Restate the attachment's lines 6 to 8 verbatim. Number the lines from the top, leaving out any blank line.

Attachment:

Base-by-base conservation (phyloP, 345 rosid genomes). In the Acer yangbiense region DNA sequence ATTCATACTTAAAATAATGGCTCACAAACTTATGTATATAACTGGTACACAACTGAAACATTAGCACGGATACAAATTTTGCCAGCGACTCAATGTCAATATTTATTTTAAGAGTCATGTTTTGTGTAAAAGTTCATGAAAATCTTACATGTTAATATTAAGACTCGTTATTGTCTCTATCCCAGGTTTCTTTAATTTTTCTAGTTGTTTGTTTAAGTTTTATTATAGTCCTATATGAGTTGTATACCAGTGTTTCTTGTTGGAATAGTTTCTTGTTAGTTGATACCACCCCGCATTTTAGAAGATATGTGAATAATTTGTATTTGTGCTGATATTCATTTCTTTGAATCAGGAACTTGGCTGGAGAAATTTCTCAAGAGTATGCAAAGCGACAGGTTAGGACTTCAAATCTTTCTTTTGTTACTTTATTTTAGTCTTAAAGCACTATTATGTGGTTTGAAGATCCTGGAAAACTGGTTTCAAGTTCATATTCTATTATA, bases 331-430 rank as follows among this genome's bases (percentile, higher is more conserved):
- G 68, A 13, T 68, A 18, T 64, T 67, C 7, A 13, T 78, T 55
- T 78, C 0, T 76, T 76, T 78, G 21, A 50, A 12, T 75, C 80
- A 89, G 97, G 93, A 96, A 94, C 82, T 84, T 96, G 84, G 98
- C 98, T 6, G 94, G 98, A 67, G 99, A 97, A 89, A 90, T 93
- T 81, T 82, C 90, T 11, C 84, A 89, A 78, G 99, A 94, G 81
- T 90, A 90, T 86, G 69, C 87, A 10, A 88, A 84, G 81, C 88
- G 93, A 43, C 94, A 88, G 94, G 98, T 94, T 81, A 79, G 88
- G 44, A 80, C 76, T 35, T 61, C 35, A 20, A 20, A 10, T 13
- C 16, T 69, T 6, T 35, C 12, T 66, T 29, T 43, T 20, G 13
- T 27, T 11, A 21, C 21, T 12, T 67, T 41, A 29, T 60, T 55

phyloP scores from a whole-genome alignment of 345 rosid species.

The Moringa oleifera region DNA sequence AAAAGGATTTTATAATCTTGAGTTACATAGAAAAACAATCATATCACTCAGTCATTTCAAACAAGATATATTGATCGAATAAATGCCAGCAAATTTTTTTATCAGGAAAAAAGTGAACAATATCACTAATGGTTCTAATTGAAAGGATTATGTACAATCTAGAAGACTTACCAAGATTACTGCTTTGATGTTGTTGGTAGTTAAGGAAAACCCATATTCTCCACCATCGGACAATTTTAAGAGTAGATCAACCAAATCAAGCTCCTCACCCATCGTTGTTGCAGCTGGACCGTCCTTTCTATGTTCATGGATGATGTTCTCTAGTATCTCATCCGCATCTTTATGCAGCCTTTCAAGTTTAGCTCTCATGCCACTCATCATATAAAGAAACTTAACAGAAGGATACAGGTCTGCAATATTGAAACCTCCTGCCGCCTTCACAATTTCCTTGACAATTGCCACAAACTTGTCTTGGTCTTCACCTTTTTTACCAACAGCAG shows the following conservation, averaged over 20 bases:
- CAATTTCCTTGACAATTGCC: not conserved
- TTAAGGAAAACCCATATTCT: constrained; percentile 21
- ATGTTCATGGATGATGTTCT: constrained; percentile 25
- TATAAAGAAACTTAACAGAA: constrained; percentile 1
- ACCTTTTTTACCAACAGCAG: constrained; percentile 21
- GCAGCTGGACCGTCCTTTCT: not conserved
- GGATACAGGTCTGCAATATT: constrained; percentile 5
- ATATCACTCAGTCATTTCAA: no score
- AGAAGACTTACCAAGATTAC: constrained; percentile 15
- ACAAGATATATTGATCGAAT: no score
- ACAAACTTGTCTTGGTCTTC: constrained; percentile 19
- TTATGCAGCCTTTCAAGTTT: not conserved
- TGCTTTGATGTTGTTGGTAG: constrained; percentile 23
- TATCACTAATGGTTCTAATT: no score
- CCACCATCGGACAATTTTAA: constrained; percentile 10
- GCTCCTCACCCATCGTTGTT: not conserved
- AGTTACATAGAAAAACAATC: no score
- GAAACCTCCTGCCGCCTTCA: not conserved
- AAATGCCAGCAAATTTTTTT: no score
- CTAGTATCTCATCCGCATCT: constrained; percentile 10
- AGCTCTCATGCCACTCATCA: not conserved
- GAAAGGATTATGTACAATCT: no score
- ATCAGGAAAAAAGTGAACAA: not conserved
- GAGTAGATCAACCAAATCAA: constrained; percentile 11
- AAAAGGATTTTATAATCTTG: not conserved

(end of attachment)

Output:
- T 81, T 82, C 90, T 11, C 84, A 89, A 78, G 99, A 94, G 81
- T 90, A 90, T 86, G 69, C 87, A 10, A 88, A 84, G 81, C 88
- G 93, A 43, C 94, A 88, G 94, G 98, T 94, T 81, A 79, G 88